As Infrastructure Bill Nears Key Vote, Deficit Takes Back Seat

on Aug12
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Mr. McConnell has threatened to withhold all Republican votes from a debt ceiling increase, a stance that Mr. Van Hollen called “part of a pattern of hypocrisy.” Republicans repeatedly raised the debt ceiling during the Trump years, even after their tax cut. But they have provoked a series of crises when a Democrat is in the White House.

Even some conservatives say Republican inconsistency is undermining the party’s case for fiscal rectitude.

“Republicans would have much more credibility on the debt ceiling argument if they weren’t about to vote to add hundreds of billions of dollars to the deficit” on the infrastructure bill, said Brian Riedl, a senior fellow at the conservative Manhattan Institute and a former economic aide to Mr. Portman.

Democrats have a decision to make in the next few days. They could add an increase in the debt ceiling to their upcoming budget resolution, ensuring that the borrowing limit could be raised without the need for any Republican votes this fall. But that option would come with political costs: to do it, Senate rules require that the provision includes a hard number for the debt ceiling increase, like $10 trillion, which Republicans would say, inaccurately, is the true cost of the social policy bill.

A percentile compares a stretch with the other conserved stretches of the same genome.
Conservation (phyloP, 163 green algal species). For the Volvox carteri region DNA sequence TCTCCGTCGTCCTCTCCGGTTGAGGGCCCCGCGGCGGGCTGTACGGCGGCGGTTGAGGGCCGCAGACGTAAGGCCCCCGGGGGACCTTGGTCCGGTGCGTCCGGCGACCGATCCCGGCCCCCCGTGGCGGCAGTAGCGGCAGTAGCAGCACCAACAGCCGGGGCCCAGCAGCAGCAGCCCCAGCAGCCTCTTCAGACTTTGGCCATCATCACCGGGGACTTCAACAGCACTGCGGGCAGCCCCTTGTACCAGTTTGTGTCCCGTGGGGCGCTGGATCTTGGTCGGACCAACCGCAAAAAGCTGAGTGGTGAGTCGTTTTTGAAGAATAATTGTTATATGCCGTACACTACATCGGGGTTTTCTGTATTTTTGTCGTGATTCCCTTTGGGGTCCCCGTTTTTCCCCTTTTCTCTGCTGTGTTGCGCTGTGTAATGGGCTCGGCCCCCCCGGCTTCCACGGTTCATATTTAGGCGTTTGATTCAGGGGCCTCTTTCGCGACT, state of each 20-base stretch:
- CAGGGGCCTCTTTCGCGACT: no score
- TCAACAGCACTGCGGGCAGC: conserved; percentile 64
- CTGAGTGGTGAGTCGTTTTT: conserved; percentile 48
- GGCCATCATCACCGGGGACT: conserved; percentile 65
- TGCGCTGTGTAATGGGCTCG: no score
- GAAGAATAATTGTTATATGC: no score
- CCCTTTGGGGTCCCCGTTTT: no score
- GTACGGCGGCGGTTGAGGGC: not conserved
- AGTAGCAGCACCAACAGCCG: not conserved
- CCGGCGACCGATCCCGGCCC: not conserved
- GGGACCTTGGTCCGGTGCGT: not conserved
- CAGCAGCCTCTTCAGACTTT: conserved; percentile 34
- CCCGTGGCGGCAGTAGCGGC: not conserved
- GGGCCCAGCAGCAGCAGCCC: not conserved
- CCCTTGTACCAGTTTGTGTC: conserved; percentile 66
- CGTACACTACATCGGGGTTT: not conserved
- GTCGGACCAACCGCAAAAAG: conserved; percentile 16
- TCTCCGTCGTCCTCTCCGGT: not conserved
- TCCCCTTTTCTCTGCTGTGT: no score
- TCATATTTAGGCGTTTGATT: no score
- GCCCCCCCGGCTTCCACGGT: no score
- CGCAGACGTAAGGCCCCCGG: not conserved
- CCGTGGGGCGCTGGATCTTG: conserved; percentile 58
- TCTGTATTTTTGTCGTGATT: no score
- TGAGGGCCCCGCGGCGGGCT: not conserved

That is very much what Republicans want.

“I think the majority has to solve this — they control the House and the Senate and the White House,” Senator Roy Blunt of Missouri, a member of Republican leadership, told reporters this week.

If the debt ceiling is instead raised through a separate measure, the bill could simply set a date for the next debt ceiling increase, without a dollar number. But that would take Republican votes in the Senate to break a filibuster, votes Mr. McConnell has said he will not supply.

Republicans have argued that debt ceiling showdowns have long been used to force a reluctant Congress to examine the structural issues that drive up debt. The debt ceiling crisis of 2011 forced both parties to accept the Budget Control Act, which reined in spending for nearly a decade, until it lapsed under Mr. Trump.

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